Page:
The ICC – breach in the dyke, or high water mark?

The International Criminal Court (ICC) is back in the news. Pressure is growing on Palestinian Authority President Mahmoud Abbas to accede to the Rome Statute; if he does so, the ICC might gain the authority to investigate alleged war crimes in Gaza and the Occupied Territories.  Just a few weeks ago, “citizen” Kenyatta (he stood aside as Kenyan President for the day) appeared briefly before the ICC, the first sitting head of state to do so. Further, there are calls for the UN Security Council to refer the situation in North Korea to the Court; and renewed calls for it to do the same in Syria (a previous vote was vetoed by Russia and China).

ICC-CPI/Flickr (All rights reserved)

Uhuru Muigai Kenyatta appeared briefly before the ICC, the first sitting head of state to do so at the Status conference on October 8, 2014.

These appeals to international justice, however, occur amid a noticeable disenchantment among many who support the Court. The establishment of the ICC was heralded as a momentous breach in the mighty dyke of impunity, behind which powerful leaders had shielded themselves from scrutiny or punishment. The actual practice of the Court, however, and the ensuing politicking and backsliding surrounding it, has produced more prosaic assessments.

It’s fair to say that there is deep unease even among some supporters of the Court about its possible engagement in Palestine or Syria. It may simply run up against the political and practical difficulties that have so bedeviled its work elsewhere – in Sudan, Kenya, Libya, and Uganda, for example. It might also result in more ignored arrest warrants or failed cases, and charges of bias. This would only serve to further weaken the Court.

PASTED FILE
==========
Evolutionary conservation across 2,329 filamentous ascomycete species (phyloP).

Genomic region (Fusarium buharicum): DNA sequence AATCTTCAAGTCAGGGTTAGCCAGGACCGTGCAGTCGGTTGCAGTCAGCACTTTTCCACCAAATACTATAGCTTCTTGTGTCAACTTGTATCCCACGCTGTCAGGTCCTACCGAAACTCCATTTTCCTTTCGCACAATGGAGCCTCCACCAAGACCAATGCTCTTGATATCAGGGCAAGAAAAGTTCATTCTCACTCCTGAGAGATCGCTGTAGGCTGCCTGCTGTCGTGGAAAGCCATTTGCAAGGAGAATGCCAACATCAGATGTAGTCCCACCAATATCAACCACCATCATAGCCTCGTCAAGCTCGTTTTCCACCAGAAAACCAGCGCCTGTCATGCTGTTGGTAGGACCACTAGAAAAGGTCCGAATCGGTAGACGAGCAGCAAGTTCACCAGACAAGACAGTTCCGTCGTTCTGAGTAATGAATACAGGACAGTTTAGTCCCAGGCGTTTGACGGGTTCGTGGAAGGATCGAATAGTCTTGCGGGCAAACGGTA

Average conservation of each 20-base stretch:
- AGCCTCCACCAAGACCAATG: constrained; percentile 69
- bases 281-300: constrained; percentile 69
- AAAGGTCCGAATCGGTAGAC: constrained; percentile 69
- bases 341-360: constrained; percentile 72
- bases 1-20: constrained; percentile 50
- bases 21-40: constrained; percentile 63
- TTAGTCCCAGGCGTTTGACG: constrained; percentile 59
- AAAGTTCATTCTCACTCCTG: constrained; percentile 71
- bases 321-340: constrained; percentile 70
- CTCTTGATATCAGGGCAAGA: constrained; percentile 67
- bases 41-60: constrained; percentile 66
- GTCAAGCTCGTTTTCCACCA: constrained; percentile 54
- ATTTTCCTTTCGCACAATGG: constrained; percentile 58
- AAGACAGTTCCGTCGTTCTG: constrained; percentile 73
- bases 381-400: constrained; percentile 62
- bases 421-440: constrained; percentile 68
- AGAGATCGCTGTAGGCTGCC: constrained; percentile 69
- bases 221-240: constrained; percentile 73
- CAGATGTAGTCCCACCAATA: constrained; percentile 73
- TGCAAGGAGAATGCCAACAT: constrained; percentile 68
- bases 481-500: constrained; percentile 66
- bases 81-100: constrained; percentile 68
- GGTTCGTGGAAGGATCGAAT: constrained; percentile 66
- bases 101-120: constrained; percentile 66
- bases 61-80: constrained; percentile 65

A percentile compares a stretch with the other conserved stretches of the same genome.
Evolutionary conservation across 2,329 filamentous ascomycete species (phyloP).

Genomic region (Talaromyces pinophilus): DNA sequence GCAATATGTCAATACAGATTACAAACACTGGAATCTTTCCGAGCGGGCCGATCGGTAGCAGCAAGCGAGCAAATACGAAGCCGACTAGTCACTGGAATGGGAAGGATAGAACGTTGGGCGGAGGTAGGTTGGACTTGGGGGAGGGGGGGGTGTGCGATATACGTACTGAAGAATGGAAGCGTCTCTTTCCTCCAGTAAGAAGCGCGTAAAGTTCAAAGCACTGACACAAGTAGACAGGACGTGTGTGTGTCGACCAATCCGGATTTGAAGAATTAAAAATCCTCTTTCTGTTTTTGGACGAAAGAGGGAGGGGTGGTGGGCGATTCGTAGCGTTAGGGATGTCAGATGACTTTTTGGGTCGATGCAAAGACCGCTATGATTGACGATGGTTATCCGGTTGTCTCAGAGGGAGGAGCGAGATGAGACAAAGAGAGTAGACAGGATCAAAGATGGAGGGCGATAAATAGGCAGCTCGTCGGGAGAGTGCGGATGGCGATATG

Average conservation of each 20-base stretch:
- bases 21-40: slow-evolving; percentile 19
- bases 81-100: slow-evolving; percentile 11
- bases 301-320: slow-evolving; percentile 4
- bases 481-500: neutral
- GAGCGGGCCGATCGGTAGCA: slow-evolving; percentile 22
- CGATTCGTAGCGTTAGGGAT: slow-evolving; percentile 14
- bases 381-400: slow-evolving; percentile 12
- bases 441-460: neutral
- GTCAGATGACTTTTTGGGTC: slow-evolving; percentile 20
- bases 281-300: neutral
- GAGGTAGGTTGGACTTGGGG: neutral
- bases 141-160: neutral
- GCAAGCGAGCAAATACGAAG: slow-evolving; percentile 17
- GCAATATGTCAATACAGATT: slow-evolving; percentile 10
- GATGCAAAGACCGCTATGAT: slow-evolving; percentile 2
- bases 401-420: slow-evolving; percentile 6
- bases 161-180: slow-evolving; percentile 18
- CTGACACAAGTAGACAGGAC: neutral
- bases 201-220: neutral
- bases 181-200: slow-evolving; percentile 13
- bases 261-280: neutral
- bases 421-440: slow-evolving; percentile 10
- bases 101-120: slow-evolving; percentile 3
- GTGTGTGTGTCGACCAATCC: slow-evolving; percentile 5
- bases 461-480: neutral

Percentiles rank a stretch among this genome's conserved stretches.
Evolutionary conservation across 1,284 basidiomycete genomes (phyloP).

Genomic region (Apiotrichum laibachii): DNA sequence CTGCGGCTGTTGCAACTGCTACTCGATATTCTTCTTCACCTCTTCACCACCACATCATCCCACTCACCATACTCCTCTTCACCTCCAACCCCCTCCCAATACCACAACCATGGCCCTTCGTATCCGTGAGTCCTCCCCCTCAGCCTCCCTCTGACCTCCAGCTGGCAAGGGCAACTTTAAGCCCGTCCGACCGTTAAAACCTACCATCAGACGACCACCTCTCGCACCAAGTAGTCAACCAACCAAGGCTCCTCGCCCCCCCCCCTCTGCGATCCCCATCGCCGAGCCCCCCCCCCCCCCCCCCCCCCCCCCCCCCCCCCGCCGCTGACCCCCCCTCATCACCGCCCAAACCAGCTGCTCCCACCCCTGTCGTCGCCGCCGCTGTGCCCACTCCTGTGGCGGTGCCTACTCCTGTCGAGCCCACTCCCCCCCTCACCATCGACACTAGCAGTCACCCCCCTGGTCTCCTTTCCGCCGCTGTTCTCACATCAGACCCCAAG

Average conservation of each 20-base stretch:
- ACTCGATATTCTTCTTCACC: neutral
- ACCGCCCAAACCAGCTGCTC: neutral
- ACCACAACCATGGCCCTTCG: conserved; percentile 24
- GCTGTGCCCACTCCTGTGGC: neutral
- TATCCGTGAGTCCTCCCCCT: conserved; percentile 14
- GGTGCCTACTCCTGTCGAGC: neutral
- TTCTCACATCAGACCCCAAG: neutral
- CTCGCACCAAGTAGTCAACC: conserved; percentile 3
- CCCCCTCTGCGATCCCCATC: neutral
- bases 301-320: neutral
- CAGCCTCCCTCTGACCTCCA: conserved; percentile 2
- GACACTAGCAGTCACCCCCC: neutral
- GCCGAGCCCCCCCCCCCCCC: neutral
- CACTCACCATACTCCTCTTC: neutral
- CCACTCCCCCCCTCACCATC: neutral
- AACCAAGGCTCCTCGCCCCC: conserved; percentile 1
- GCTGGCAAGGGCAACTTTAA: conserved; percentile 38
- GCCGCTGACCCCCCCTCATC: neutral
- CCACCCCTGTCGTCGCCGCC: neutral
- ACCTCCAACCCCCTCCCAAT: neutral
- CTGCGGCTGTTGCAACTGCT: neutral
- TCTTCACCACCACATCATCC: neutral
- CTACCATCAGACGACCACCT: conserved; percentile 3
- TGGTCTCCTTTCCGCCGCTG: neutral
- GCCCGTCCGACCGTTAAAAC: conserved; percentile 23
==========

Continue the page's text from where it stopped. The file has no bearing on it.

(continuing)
Certainly, some of the criticism of the ICC is made in bad faith, to discredit a Court at least some still fear. But there is growing bona fide disenchantment with the Court, from those who share its goal of punishing the worst international crimes to break the cycle of impunity. This is grounded in complaints of the ICC’s disregard for negative local impacts, its alleged politicization and its ineffectiveness.

There are increasing claims that the ICC’s pursuit of justice in particular countries is harming the pursuit of other goals, including peace, political stability or a democratic transition. This is hardly a new debate, and one unlikely to end anytime soon. However, it’s been brought into especially sharp relief by the cases against Kenyan President Kenyatta and his Deputy, William Ruto. Both ran for office and won election in 2013 despite the ICC indictments that had been issued against them. Backed by the African Union, the two have successfully portrayed the ICC’s pursuit of justice as a vendetta that if realized would plunge Kenya into chaos. This has been helped by the less visible support of the US and others, keen to keep Kenya onside in the fight against Islamist militants in neighbouring Somalia.